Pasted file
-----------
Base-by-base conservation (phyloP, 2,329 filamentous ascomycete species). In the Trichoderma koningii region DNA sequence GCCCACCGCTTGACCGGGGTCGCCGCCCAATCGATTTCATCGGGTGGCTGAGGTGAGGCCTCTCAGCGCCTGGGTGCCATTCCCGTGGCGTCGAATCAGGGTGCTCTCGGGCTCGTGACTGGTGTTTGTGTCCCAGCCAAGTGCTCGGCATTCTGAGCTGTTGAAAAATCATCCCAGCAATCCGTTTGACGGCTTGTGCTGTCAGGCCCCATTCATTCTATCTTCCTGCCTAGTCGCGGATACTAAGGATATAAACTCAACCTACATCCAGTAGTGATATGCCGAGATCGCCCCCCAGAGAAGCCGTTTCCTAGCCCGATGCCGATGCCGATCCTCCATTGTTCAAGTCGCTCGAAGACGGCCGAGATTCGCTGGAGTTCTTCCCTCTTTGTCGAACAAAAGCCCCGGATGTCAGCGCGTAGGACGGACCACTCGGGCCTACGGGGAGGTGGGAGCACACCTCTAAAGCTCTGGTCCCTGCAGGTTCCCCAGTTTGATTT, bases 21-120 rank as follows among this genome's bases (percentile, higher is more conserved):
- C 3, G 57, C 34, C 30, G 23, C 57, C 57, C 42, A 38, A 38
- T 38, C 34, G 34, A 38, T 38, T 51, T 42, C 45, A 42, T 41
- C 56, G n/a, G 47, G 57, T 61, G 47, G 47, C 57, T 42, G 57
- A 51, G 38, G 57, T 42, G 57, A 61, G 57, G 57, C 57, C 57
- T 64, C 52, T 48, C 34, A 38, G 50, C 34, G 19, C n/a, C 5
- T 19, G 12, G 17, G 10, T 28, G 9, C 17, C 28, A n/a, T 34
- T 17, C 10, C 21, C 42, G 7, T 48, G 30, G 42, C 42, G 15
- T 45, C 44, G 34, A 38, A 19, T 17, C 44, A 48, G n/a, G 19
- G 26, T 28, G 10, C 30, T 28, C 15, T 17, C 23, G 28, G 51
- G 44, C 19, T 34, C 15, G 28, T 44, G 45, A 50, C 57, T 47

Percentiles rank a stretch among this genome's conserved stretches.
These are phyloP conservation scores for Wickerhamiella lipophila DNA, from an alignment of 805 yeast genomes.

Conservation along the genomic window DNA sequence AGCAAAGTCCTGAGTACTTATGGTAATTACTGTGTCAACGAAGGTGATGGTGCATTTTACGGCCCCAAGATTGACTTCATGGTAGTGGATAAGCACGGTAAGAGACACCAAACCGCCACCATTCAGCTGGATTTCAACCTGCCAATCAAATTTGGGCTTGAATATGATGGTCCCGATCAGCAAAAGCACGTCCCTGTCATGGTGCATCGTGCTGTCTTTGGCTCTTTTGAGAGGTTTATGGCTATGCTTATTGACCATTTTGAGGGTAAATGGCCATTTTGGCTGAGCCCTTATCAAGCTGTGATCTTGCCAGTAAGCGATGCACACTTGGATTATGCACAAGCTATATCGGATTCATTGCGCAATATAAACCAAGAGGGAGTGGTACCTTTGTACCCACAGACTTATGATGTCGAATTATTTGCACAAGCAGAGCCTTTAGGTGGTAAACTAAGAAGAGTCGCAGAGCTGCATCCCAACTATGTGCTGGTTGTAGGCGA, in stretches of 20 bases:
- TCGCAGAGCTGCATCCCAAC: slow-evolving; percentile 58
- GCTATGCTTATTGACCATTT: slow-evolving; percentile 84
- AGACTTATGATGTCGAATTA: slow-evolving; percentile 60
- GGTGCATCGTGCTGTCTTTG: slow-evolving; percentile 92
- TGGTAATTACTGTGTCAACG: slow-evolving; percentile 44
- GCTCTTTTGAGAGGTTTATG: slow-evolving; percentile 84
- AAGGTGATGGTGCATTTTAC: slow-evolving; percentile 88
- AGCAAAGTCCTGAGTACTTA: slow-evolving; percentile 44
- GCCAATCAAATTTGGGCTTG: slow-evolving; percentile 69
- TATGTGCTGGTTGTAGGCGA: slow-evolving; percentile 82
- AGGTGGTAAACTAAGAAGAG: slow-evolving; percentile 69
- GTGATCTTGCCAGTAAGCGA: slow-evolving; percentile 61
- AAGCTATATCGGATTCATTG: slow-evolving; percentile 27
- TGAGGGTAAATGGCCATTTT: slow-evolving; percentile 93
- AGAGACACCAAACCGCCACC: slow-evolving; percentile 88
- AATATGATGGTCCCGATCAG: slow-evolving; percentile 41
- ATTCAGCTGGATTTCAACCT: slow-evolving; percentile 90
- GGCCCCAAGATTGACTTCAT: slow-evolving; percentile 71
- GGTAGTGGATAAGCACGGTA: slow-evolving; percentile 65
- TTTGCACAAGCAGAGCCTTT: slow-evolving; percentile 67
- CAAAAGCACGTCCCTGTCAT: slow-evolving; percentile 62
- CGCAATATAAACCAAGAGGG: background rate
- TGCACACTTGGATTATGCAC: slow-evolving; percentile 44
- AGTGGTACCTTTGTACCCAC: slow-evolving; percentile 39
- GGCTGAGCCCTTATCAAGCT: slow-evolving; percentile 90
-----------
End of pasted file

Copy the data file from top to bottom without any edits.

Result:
Base-by-base conservation (phyloP, 2,329 filamentous ascomycete species). In the Trichoderma koningii region DNA sequence GCCCACCGCTTGACCGGGGTCGCCGCCCAATCGATTTCATCGGGTGGCTGAGGTGAGGCCTCTCAGCGCCTGGGTGCCATTCCCGTGGCGTCGAATCAGGGTGCTCTCGGGCTCGTGACTGGTGTTTGTGTCCCAGCCAAGTGCTCGGCATTCTGAGCTGTTGAAAAATCATCCCAGCAATCCGTTTGACGGCTTGTGCTGTCAGGCCCCATTCATTCTATCTTCCTGCCTAGTCGCGGATACTAAGGATATAAACTCAACCTACATCCAGTAGTGATATGCCGAGATCGCCCCCCAGAGAAGCCGTTTCCTAGCCCGATGCCGATGCCGATCCTCCATTGTTCAAGTCGCTCGAAGACGGCCGAGATTCGCTGGAGTTCTTCCCTCTTTGTCGAACAAAAGCCCCGGATGTCAGCGCGTAGGACGGACCACTCGGGCCTACGGGGAGGTGGGAGCACACCTCTAAAGCTCTGGTCCCTGCAGGTTCCCCAGTTTGATTT, bases 21-120 rank as follows among this genome's bases (percentile, higher is more conserved):
- C 3, G 57, C 34, C 30, G 23, C 57, C 57, C 42, A 38, A 38
- T 38, C 34, G 34, A 38, T 38, T 51, T 42, C 45, A 42, T 41
- C 56, G n/a, G 47, G 57, T 61, G 47, G 47, C 57, T 42, G 57
- A 51, G 38, G 57, T 42, G 57, A 61, G 57, G 57, C 57, C 57
- T 64, C 52, T 48, C 34, A 38, G 50, C 34, G 19, C n/a, C 5
- T 19, G 12, G 17, G 10, T 28, G 9, C 17, C 28, A n/a, T 34
- T 17, C 10, C 21, C 42, G 7, T 48, G 30, G 42, C 42, G 15
- T 45, C 44, G 34, A 38, A 19, T 17, C 44, A 48, G n/a, G 19
- G 26, T 28, G 10, C 30, T 28, C 15, T 17, C 23, G 28, G 51
- G 44, C 19, T 34, C 15, G 28, T 44, G 45, A 50, C 57, T 47

Percentiles rank a stretch among this genome's conserved stretches.
These are phyloP conservation scores for Wickerhamiella lipophila DNA, from an alignment of 805 yeast genomes.

Conservation along the genomic window DNA sequence AGCAAAGTCCTGAGTACTTATGGTAATTACTGTGTCAACGAAGGTGATGGTGCATTTTACGGCCCCAAGATTGACTTCATGGTAGTGGATAAGCACGGTAAGAGACACCAAACCGCCACCATTCAGCTGGATTTCAACCTGCCAATCAAATTTGGGCTTGAATATGATGGTCCCGATCAGCAAAAGCACGTCCCTGTCATGGTGCATCGTGCTGTCTTTGGCTCTTTTGAGAGGTTTATGGCTATGCTTATTGACCATTTTGAGGGTAAATGGCCATTTTGGCTGAGCCCTTATCAAGCTGTGATCTTGCCAGTAAGCGATGCACACTTGGATTATGCACAAGCTATATCGGATTCATTGCGCAATATAAACCAAGAGGGAGTGGTACCTTTGTACCCACAGACTTATGATGTCGAATTATTTGCACAAGCAGAGCCTTTAGGTGGTAAACTAAGAAGAGTCGCAGAGCTGCATCCCAACTATGTGCTGGTTGTAGGCGA, in stretches of 20 bases:
- TCGCAGAGCTGCATCCCAAC: slow-evolving; percentile 58
- GCTATGCTTATTGACCATTT: slow-evolving; percentile 84
- AGACTTATGATGTCGAATTA: slow-evolving; percentile 60
- GGTGCATCGTGCTGTCTTTG: slow-evolving; percentile 92
- TGGTAATTACTGTGTCAACG: slow-evolving; percentile 44
- GCTCTTTTGAGAGGTTTATG: slow-evolving; percentile 84
- AAGGTGATGGTGCATTTTAC: slow-evolving; percentile 88
- AGCAAAGTCCTGAGTACTTA: slow-evolving; percentile 44
- GCCAATCAAATTTGGGCTTG: slow-evolving; percentile 69
- TATGTGCTGGTTGTAGGCGA: slow-evolving; percentile 82
- AGGTGGTAAACTAAGAAGAG: slow-evolving; percentile 69
- GTGATCTTGCCAGTAAGCGA: slow-evolving; percentile 61
- AAGCTATATCGGATTCATTG: slow-evolving; percentile 27
- TGAGGGTAAATGGCCATTTT: slow-evolving; percentile 93
- AGAGACACCAAACCGCCACC: slow-evolving; percentile 88
- AATATGATGGTCCCGATCAG: slow-evolving; percentile 41
- ATTCAGCTGGATTTCAACCT: slow-evolving; percentile 90
- GGCCCCAAGATTGACTTCAT: slow-evolving; percentile 71
- GGTAGTGGATAAGCACGGTA: slow-evolving; percentile 65
- TTTGCACAAGCAGAGCCTTT: slow-evolving; percentile 67
- CAAAAGCACGTCCCTGTCAT: slow-evolving; percentile 62
- CGCAATATAAACCAAGAGGG: background rate
- TGCACACTTGGATTATGCAC: slow-evolving; percentile 44
- AGTGGTACCTTTGTACCCAC: slow-evolving; percentile 39
- GGCTGAGCCCTTATCAAGCT: slow-evolving; percentile 90